The old stereotype of a vegan is of a sad, scrawny person who has wasted away from lack of meat and spends his or her time lecturing others on the evils of animal products. This stereotype is fading far into the past as more and more people become aware of veganism and realize that it’s not some silly fad that involves starving oneself and badgering others about their lifestyle choices.
The number one myth about being vegan (or simply vegetarian) is that one will become sick due to a lack of protein in the diet. This could not be further from the truth! There are many plant based sources of protein which come without all the extra fats that are found in most meats. Plant based sources of protein include: black beans, brown rice, quinoa, tofu, tempeh, seitan, lentils- even broccoli! Protein is found in many pre-made vegan products as well such as frozen veggie burgers which usually contain soy or beans.
One serious health concern vegans do need to keep in mind however is a potential lack of vitamin B12. This is not a problem for lacto-ovo-vegetarians (vegetarians who don’t eat meat, but consume dairy and eggs) as B12 is found in animal products, however vegans can run the risk of developing a deficiency in this vitamin which is critical for normal function of the nervous system. There are vegan foods which are fortified with B12, however it’s typically recommended to take a supplement or consult with a doctor about the best way to ensure a deficiency is prevented.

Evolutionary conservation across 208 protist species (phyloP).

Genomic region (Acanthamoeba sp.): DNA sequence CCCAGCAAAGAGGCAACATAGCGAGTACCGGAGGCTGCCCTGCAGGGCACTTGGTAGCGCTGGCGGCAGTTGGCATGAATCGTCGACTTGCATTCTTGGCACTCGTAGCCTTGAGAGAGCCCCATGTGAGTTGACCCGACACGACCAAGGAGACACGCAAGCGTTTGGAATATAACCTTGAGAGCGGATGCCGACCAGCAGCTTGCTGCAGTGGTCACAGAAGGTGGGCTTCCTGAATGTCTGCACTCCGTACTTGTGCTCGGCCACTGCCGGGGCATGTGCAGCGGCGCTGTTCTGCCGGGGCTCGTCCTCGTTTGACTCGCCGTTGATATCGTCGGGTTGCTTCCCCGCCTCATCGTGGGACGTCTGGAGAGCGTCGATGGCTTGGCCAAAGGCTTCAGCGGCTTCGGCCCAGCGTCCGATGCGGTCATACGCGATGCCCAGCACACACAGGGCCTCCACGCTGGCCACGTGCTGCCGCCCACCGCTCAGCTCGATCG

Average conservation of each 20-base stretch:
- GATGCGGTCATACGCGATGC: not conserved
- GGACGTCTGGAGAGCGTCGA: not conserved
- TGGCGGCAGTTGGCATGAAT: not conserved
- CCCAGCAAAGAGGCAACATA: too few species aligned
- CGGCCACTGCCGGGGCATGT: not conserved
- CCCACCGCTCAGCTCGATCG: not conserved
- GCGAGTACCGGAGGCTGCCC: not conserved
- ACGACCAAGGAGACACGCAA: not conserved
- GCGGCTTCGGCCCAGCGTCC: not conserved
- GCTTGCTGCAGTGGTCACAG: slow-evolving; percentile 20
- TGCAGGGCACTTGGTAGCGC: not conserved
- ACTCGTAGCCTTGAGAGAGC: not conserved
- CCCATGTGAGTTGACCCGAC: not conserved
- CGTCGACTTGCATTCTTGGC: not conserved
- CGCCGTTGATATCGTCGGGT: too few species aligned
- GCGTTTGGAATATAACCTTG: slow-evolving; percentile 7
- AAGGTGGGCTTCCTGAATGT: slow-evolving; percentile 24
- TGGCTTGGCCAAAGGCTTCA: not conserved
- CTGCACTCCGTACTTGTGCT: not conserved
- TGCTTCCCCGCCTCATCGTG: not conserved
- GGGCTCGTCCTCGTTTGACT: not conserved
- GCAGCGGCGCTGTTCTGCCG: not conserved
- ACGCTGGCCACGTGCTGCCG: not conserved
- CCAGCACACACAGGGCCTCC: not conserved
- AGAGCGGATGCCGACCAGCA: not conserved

As a vegan myself the most bothersome stereotype about vegans is that they are uptight people who try to push their dietary and lifestyle choices upon others. There are some people who are like that and perhaps new vegans may be tempted to do that because they are so passionate in their beliefs, but most vegans are respectful to others.
Being respectful of what others choose to eat is one of the most important aspects of being vegan, because if one is mean and rude toward meat eaters, that will likely not result in the meat eater changing their attitude. Instead they will become hostile toward the concept of giving up animal products. Being understanding, answering questions and offering encouragement is the best way to get the idea across without being offensive.
Veganism and vegetarianism have come a long way in terms of acceptance. Vegan foods can be found in nearly every grocery store and vegan restaurants can be found in most cities. Tons of progress has been made in the area of substitute meats so anyone who is concerned about missing the taste of meat has plenty of delicious and healthy options to choose from.
Whatever diet one chooses to follow the key is to stay healthy and do all the research necessary to make sure it’s absolutely the right choice.